Lava, Water And Everything In Between: Finding Fire And Ice On The Southern Coast

Lava, Water And Everything In Between: Finding Fire And Ice On The Southern Coast

Aliya Uteuova Hannah Jane Cohen
Photo by
Aliya Uteuova & Art Bicnick

The words “Fire & Ice” might conjure up thoughts of a certain, off-the-radar HBO show, but on a chilly Reykjavík morning, the phrase took on a whole new meaning for me. At first light, I downed a coffee and zipped up my parka, ready to take on Hidden Iceland’s South Coast: Fire & Ice tour. True to its name, the tour stops at two locations where Game of Thrones was filmed.

Discovering glacial history

It was at promptly 8:00 AM that I, along with 11 other adventures, cheerfully boarded the Hidden Iceland bus, which would take us on our journey. First stop: a hike on the Sólheimajökull glacier, located just two hours—158 kilometres—outside of Reykjavík.

Situated between the Katla and Eyjafjallajökull volcanoes, Sólheimajökull is part of the Mýrdalsjökull glacier, the fourth largest ice cap in Iceland. When Eyjafjallajökull erupted in 2010, it not only caused havoc in all major European airports, but it also caused a layer of volcanic ash to settle on Sólheimajökull. Seeing the glacier up close felt like I was looking at the past.

Sólheimajökull. Photo by Art Bicnick

The glacier is vast and beautifully desolate, I thought, as we set out on our hike through the crests and falls of Sólheimajökull. The clouds overhead only made the experience that much more contemplative, though we were rewarded with some pops of sunlight.

The hike was around three to four kilometres, and while it definitely made some adrenaline course through my veins, it was relaxed enough that I didn’t feel over-exerted. I appreciated this, as it let me spend my energy taking in the gorgeous scenery.

I will say, though, that as you stand on the glacier, the impact of warming temperatures hits you smack in the face. It’s clear the glaciers are melting fast. On each of his visits, our tour guide Ryan notes how much the glaciers shrunk just within weeks. In a few short decades, this glacier may be gone.

True basalt beauty

After discarding our crampons, we loaded back into the van and drove but ten minutes south to the Reynisfjara black sand beach. The beach is known for its beauty as well as for its danger. The tides are unpredictable and strong and can grab unsuspecting visitors that get too close to the water. I vowed not to become another statistic, and kept my distance from the waves. Luckily enough, I did not need to touch the Atlantic to take in the grandeur of the beach.

My first impression of Reynisfjara was of the land underneath my feet. Reynisfjara is covered in various-shaped pebbles, made from lava, which was cooled by the ocean. The rocks might seem grey at first, but rub them for but a few seconds, and they reveal their famous black colour.

Reynisfjara / Black Beach. Photo by Art Bicnick

As you look into the formidable waves of the Atlantic, you’re sure to be struck by the sight of the famous Reynisdrangar sea stacks. The towering, jagged, basalt towers look straight out of a fantasy, and indeed, they were featured in ‘Game of Thrones’ as the Night’s Watch holdout of Eastwatch-By-The-Sea.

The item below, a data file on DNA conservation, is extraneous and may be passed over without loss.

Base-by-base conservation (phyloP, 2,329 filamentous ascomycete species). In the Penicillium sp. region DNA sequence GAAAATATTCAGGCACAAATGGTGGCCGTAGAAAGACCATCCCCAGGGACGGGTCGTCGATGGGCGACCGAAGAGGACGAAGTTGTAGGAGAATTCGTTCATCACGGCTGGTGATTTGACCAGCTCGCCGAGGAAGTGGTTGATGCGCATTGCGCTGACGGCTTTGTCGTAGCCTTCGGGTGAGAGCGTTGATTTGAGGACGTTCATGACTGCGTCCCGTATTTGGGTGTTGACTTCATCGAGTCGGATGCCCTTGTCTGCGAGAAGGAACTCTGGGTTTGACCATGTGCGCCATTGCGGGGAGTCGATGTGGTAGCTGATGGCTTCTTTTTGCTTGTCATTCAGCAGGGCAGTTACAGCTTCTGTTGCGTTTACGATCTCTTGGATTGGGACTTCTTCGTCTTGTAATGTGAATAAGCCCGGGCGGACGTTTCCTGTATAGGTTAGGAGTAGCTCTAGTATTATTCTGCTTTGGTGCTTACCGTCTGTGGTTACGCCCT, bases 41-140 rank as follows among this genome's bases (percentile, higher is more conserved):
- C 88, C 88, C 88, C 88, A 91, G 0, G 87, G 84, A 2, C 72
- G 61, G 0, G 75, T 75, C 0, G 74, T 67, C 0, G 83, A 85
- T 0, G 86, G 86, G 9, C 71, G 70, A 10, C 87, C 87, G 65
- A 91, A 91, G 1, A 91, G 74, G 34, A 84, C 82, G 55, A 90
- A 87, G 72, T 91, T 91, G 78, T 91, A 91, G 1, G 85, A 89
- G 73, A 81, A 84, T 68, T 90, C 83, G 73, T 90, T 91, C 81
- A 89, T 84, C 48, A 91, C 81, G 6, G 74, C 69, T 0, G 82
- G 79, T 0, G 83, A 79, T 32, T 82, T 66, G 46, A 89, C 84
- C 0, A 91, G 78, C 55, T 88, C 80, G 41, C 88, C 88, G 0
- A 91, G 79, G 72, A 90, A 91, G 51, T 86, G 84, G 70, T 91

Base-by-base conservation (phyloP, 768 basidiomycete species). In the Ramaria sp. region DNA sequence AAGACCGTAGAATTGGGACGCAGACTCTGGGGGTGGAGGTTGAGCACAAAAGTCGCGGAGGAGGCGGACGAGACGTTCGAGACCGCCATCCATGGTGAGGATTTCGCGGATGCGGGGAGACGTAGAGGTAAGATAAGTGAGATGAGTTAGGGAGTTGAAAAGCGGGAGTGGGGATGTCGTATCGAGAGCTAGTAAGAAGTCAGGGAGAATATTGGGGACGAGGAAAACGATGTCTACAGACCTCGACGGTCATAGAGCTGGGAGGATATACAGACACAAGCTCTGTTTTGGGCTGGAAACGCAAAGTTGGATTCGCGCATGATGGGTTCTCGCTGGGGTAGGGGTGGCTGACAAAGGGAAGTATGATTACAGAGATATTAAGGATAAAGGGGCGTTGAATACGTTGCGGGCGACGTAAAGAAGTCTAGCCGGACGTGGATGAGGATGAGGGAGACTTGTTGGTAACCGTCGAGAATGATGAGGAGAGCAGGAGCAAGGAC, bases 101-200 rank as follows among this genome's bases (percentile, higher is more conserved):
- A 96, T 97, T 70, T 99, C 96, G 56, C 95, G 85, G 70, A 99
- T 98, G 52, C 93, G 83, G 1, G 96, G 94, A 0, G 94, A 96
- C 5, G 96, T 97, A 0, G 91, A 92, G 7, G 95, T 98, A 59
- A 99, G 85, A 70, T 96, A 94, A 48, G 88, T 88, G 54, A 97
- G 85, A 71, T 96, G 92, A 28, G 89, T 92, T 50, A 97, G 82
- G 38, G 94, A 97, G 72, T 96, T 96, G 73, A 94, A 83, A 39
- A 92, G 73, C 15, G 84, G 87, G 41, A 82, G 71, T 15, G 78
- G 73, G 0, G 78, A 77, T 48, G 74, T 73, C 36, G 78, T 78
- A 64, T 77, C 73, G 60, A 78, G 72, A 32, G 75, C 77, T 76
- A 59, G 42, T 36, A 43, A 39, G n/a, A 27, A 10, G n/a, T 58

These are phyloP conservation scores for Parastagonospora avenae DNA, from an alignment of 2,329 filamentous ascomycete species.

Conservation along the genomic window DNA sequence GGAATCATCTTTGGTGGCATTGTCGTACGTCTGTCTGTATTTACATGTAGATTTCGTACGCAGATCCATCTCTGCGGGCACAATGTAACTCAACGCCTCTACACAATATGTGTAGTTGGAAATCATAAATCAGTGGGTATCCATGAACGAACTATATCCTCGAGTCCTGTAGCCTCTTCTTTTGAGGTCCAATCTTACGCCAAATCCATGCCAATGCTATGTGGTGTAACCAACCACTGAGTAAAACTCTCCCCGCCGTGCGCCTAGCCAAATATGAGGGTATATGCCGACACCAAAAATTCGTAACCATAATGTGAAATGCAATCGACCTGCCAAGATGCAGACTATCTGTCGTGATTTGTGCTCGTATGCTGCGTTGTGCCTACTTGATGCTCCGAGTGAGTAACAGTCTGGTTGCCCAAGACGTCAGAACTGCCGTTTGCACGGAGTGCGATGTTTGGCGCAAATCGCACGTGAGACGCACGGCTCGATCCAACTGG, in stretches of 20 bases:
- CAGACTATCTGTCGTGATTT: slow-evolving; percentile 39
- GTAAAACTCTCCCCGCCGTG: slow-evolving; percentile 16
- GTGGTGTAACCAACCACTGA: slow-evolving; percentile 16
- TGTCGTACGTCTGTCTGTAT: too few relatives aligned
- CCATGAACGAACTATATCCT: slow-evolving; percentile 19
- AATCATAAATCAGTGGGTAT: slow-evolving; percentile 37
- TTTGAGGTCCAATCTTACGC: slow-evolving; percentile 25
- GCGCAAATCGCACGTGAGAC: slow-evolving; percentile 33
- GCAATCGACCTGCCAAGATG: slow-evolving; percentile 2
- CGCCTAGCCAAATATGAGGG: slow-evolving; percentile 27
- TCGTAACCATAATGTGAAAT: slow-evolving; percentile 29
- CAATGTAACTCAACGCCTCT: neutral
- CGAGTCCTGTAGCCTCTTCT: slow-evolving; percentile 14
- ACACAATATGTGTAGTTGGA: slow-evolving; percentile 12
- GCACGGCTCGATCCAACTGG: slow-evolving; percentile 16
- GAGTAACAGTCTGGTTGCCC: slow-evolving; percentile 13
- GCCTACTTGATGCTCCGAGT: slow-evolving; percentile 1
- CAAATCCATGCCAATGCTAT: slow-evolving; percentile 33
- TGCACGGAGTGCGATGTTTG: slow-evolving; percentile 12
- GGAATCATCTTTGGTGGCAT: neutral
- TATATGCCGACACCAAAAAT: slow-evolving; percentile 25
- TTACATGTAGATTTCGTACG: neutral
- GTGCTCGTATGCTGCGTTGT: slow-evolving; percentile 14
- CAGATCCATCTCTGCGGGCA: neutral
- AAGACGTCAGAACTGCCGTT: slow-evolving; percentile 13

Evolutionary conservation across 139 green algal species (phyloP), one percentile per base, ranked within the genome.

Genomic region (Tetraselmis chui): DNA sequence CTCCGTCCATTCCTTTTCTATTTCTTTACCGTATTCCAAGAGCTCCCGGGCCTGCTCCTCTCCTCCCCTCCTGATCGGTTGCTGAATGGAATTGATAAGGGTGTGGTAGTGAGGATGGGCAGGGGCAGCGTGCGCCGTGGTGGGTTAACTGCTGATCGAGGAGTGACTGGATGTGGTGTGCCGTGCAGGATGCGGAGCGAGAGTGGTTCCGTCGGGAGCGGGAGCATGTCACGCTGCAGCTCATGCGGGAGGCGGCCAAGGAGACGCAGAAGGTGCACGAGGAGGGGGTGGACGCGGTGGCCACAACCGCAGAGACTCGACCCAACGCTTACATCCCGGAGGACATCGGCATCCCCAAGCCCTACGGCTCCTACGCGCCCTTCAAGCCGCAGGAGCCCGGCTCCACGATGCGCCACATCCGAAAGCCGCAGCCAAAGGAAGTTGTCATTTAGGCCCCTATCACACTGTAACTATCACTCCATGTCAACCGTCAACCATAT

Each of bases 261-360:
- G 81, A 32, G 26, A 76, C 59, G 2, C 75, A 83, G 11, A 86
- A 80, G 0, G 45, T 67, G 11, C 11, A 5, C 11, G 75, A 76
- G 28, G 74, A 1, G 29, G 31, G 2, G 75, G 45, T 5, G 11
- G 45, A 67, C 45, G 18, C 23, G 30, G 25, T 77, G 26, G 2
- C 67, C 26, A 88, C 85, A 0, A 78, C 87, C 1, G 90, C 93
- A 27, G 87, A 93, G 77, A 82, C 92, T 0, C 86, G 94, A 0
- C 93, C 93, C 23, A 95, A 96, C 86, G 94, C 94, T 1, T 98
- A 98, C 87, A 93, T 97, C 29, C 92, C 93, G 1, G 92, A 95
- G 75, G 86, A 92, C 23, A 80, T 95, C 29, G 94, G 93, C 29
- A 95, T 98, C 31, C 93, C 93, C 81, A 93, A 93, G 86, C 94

Closer are the famous basalt cliffs and caves of Reynisfjara. Resembling a staircase, the perfectly symmetrical hexagonal shapes of the rocks are the result of the slow cooling of basaltic lava. Not only are they truly wonders to behold, but they are also ideal photo locations, and many of my fellow visitors took advantage of the unusual backdrop.

Feeling dwarfed

After witnessing this otherworldly creation of nature, we visited the Skógafoss and Seljalandsfoss waterfalls. Each are located within minutes of each other, and because Hidden Iceland times its tours to avoid overlapping big bus tours, we were able to have them almost all to ourselves.

Skógafoss. Photo by Art Bicnick

Distilling the glory of such massive structures into a few words feels impossible, but to be blunt, I felt dwarfed by the unrelenting, powerful flow of the falling water. Standing motionless at the bottom, I felt at once refreshed, terrified, energised, and meditative. I could have stood there forever.

Natural context

Our last stop was the Lava Centre Exhibition in Hvolsvöllur. Visiting museums and exhibition centres on a tour is certainly a plus, as it adds an educational element that can often be missing.

Spearheaded by an Icelandic geologist, this interactive lava centre lets visitors examine various volcanoes and see in detail the eruptions, lava flows, glacial floods and other geological activities that take place in Iceland. The museum provided a lovely context for many of the sites we had seen that day and I left feeling like I had done more than just experience the nature of Iceland, I now understood it.

LAVA Center at Hvolsvöllur. Photo by Art Bicnick

By 20:00, a solid 12 hours after first boarding our bus, we were dropped back off in Reykjavík, but not before our group created a WhatsApp group to exchange photos and extend invitations to our home countries. I got off the bus with a broad smile taking over my face. Not only had I seen the sites of southern Iceland, but I potentially made some life-long connections with people from all corners of the world. Fire & Ice—two words that will now eternally fill me with warmth.

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